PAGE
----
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FLEFF Intern Voices

The Finger Lakes Environmental Film Festival from the interns' point of view

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Posted by Gena Mangiaratti at 2:11AM   |  1 comment
FLEFF

Blog post written by Gena Mangiaratti, Journalism '13, FLEFF Intern, Feeding Hills, MA

Here are two events, one on-campus (and free!) and one off-campus, that I'm especially looking forward to.

As I said in a previous post, all FLEFF events are valuable to attend, but these are two that appeal to my personal interests:

Checkpoints Activism Panel: Documenting Iraq, Burin: Stories from a Palestinian Village, and Witness to Uprising: Voices from Cairo and New York (FREE)

Moderated by Beth Harris, featuring Menna Kahlil and Michael Kennedy

7 p.m., Tuesday, April 12, in Friends 309 (Ithaca College campus)

 If you have been trying to follow the recent revolutions in the Middle East as best you can, you will probably be very interested in this event.

In reading about what is going on in, I try not only to learn about events via the news, but also to learn about what is happening from multiple news sources and perspectives. I also use Twitter to try to get information from people who are in the affected areas whenever possible.

I am very interested in hearing Menna Kahlil’s first-hand account of the uprisings in Egypt, and also learning more about the demonstrations in New York City in support of Egypt.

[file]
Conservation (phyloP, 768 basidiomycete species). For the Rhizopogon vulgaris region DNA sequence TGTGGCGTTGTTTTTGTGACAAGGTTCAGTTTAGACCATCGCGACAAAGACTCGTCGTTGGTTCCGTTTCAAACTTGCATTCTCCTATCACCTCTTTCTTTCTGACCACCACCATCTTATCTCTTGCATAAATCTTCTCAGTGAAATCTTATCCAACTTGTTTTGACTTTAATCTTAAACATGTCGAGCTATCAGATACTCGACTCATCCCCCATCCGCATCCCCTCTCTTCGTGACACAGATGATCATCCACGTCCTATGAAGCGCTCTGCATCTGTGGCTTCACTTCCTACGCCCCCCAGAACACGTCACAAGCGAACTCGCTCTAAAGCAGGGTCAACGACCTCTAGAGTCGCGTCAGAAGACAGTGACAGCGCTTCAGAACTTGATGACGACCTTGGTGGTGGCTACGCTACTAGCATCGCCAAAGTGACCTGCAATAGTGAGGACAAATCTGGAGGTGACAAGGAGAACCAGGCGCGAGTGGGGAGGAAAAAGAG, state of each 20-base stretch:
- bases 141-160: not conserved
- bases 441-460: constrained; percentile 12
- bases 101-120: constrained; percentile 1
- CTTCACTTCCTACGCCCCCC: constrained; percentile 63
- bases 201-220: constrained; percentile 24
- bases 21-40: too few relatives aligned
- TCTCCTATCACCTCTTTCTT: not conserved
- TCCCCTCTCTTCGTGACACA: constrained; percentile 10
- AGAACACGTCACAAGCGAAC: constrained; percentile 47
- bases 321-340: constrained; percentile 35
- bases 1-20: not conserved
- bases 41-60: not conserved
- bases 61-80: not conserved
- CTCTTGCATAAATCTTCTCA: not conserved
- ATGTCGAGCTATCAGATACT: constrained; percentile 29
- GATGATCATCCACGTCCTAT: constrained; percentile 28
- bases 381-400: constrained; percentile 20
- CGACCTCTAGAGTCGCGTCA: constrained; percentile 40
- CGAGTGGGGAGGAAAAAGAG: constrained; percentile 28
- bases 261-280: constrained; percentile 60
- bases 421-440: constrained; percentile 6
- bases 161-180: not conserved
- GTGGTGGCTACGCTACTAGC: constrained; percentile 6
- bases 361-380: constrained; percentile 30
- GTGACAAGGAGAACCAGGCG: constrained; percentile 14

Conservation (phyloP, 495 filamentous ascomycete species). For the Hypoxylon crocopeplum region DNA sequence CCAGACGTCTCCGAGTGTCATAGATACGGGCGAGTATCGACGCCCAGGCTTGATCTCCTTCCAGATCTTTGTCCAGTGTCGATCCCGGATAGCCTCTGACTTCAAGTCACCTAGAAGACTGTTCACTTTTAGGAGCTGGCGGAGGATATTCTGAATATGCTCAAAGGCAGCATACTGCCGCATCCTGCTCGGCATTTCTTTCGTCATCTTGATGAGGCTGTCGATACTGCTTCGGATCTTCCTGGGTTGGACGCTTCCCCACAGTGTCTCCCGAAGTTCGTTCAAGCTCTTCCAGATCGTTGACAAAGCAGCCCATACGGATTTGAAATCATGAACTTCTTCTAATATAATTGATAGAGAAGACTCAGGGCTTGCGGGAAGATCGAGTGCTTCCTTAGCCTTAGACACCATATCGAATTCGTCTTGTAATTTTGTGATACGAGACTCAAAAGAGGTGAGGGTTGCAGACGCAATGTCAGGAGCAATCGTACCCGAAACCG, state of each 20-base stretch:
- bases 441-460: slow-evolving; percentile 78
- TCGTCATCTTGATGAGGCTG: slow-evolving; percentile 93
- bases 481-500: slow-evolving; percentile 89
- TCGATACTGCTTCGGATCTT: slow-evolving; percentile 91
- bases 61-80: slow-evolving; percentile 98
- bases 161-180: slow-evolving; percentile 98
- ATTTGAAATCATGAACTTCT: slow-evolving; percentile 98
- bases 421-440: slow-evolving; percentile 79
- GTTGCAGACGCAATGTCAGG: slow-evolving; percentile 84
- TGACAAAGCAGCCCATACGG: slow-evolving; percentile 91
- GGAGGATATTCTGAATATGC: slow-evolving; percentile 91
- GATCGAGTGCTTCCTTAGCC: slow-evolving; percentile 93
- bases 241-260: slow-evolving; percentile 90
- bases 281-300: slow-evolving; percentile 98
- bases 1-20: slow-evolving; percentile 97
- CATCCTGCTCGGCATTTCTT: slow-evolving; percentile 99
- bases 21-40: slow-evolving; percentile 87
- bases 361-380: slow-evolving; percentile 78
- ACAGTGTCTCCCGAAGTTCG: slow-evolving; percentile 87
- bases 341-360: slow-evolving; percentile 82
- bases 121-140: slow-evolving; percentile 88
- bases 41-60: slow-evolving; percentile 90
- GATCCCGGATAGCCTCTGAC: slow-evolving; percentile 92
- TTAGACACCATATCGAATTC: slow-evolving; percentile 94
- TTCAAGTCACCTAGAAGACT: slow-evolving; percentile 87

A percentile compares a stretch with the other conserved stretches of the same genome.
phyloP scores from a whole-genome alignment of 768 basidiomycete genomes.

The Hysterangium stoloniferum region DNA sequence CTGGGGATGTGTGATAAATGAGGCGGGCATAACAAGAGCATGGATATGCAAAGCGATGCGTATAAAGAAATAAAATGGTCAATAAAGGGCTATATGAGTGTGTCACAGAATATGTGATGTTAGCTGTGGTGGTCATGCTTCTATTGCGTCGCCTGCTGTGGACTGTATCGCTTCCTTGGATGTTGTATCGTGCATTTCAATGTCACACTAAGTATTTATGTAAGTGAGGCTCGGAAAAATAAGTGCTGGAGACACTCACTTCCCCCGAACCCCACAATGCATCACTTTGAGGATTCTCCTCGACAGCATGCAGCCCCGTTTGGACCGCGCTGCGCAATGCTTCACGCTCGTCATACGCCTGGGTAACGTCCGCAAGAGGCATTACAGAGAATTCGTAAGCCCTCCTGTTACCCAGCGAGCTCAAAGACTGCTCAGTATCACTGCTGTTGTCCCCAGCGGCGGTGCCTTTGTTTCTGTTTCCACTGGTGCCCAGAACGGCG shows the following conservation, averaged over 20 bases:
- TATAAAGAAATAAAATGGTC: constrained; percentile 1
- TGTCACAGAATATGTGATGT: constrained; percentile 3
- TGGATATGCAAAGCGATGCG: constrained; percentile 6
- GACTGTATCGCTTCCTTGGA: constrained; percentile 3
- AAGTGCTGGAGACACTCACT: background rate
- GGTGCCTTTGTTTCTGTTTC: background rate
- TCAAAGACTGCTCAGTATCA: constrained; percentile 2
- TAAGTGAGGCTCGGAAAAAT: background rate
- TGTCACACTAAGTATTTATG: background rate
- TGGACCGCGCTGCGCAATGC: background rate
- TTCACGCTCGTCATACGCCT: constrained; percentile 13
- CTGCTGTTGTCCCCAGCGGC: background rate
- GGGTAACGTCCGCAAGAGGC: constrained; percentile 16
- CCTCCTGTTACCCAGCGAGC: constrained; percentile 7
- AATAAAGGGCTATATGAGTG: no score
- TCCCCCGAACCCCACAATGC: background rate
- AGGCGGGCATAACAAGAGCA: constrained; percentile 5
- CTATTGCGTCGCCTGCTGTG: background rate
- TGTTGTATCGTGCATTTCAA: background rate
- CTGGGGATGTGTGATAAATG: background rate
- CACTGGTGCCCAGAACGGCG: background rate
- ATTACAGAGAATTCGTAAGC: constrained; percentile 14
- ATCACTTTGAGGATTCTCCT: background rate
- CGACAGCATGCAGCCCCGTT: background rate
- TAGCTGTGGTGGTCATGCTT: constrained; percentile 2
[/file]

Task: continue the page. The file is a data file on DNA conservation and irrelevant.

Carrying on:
To read two great interviews about this event, one with Menna Kahlil and one with Dr. Beth Harris, see the links below.

Both interviews are by FLEFF intern Brian McCormick.

Interview with Beth Harris

Interview with Menna Kahlil

Lunch Love Community webisodes on healthy food for public schools, with film director Helen De Michiel, chef and cookbook author Julie Jordan, and public health professor Stewart Auyash

12 pm on Saturday, April 16 at Cinemapolis

I recently had the privilege of being able to speak with Ms. De Michiel about her work on this exceptional documentary/web series (will be posted soon – stay tuned!) about the story of school lunch reform in Berkeley, California.

Even though I admittedly may have forgotten about school lunches after they no longer affected me, I think nutritious food, especially for children at the elementary level, is really a crucial component, so it's excellent to hear that the people involved in this reform took the initiative to make it happen.

Though it was a local occurrence, I think it can provide global inspiration. I look forward to seeing the webisodes with Ms. De Michiel present, and also to learning more about how the members of the movement managed to effect such great change.

(It would be wonderful if this movement could spread…)


1 Comment

I am really excited to see the documentary/web series about the lunch reforms in elementary school. I know that my family focus on making sure that we eat as healthy as possible and my little sister is only in 5th grade so she is still in the environment where pizza is a lunch option every day. I have read articles in the past about people trying to change lunch menus in schools and from what I have read they have been met by much resistance from children. However, the fact is that if we don't change something soon the problem is only going to get worse. Not only is the health quality of the food an issue but in my opinion where the food is coming from is something to consider. Why import apples from Florida if there is a farm right down the street? We need to start thinking about our children's health as well as their environmental consciousness. But of course, any change cost. I can't wait to see what the filmmakers have to say about these issues!



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